Gardening for a new climate


Climate change is causing even the most experienced gardeners to consider things like drought resistance, says gardener Pete Harcom

Start collecting seed from any plants you want to grow next year – like these nigella (love-in-a-mist)

Climate change is fast presenting gardeners with the challenge of making the right choice of plants in a changing environment – and trying to garden with less water. Choosing plants with a degree of drought resistance is becoming increasingly important.
When looking at water conservation, the garden soil is as important as the plant choice, as this will help to avoid the excessive use of hosepipes.
After rainfall or after having watered your plants, putting down a thick mulch layer of garden compost or bark clippings will help a great deal to retain moisture and will also handily suppress weeds.
There is a wide range of plants that can tolerate dry soils and low levels of rainfall, especially once they have become established. Look for some of the following at the garden centre:
Abelia grandiflora, achillea, agapanthus, box plants, bergenia, ceanothus, eryngium, euphorbia, sedums, verbena bonariensis, perennial geraniums, red valerian (centranthus) and heuchera.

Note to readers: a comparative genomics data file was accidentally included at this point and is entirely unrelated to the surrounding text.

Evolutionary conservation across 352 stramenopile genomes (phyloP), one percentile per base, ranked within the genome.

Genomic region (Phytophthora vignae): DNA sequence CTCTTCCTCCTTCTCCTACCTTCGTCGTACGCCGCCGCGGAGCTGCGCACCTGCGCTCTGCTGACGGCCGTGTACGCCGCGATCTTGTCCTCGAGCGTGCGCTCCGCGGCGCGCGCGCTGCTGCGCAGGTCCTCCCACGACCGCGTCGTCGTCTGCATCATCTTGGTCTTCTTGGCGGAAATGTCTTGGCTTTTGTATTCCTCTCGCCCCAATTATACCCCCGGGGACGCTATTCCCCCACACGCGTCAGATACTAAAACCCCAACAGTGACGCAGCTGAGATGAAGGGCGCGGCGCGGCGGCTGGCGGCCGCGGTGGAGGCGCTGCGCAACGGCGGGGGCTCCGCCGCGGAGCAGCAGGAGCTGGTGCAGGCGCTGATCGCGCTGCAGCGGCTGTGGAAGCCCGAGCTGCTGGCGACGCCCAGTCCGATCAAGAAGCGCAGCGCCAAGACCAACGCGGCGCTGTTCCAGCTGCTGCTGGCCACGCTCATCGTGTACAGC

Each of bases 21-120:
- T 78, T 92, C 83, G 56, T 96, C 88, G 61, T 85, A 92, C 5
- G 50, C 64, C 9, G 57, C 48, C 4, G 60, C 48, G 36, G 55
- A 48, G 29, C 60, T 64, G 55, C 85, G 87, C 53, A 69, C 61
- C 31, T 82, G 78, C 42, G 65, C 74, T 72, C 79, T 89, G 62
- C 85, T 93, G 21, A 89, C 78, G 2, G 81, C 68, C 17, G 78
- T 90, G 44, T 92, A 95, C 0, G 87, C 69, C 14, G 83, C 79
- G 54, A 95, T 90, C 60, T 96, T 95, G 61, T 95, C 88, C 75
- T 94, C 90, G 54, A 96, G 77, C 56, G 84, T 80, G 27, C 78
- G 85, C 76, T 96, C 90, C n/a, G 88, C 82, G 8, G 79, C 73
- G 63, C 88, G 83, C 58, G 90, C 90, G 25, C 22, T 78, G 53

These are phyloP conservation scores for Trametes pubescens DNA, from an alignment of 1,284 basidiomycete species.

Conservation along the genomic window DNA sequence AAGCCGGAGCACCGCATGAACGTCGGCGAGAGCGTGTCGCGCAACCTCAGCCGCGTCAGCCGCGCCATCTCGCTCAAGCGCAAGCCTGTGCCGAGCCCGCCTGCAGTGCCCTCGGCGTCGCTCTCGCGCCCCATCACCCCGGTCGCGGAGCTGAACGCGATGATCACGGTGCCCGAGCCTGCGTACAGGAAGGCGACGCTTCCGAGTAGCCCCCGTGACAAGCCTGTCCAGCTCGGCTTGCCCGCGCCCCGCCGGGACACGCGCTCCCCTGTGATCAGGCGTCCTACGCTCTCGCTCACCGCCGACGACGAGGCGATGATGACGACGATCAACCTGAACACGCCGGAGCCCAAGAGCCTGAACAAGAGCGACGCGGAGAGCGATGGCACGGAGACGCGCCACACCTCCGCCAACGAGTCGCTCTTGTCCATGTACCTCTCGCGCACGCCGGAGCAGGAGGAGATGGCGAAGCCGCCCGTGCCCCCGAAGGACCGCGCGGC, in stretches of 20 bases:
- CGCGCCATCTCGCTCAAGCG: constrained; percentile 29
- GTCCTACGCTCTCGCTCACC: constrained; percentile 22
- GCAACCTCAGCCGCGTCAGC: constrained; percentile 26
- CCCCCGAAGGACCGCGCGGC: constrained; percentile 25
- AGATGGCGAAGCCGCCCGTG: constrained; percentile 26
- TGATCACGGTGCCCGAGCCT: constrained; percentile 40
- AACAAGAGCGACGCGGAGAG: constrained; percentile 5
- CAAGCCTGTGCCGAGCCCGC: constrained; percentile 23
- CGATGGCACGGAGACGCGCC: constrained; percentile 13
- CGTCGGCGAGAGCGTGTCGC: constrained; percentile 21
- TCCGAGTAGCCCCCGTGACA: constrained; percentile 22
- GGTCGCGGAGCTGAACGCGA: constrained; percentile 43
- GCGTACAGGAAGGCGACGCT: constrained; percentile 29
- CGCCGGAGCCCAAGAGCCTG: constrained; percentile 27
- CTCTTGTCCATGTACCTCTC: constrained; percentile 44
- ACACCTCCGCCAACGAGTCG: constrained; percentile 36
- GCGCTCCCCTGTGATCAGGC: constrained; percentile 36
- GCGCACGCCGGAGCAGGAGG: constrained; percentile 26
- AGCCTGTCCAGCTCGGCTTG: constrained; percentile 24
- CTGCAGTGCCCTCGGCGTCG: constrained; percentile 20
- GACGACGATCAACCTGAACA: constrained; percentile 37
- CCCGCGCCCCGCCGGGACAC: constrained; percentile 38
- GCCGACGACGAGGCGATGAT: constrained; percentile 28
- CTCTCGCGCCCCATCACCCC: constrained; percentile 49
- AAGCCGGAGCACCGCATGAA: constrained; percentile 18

And your jobs for July’s garden:

  • Deadhead flower borders regularly to prolong flowering – it can have a significant effect on how long you can enjoy your flowers. Leave the last of any rose flowers that produce attractive hips.
  • Divide clumps of bearded iris and take cuttings of patio and container plants ready for next year.
  • Autumn flowering bulbs can be planted now – try autumn flowering crocus, sternbergia, crocosmia, nerines, alstromerias, cyclamen hederifolium, and hesperantha (these South African bulbs can flower up to Christmas in sheltered spots)
  • Start collecting seed from plants you want to grow next year, especially aquilegia, calendula, foxgloves, poppies and nigella (love-in-a-mist).

Pest and diseases

  • (greenfly and black fly) and capsid bug damage on stems and leaves of young shoots. To avoid chemical spray, try staying on top by simply squishing them when you see them.
  • Vine weevils can be a problem at this time of year too, and can be especially damaging to plants in containers.
  • Look out for – and treat – blackspot on roses. It is very difficult to reverse the disease, but you can stop the spread by treating early in the season with a fungicide. There are a number of environmentally friendly organic products for suppressing blackspot including sulfur and neem oil. Do be sure to remove all infected leaves, especially those on the ground.
  • If you need to prune your hedges, check first for any birds that may be nesting. The main breeding time for garden birds is between March and August so maybe ignore the messy hedge and give them time to rear their young. Garden birds need all the help they can get!

Sponsored by Thorngrove Garden Centre


Please enter your comment!
Please enter your name here

Share post:

More like this

Save the bruisewort?

If you didn’t mow in May, you will have...

The May diary | The Voice of the Allotment

Barry Cuff says a warm, damp spring means slugs...

Here comes summer (already?)

It’s June - which means roses! But also that...

Charlotte’s A to Z of gardening

Gardening has its own large vocabulary, and when you...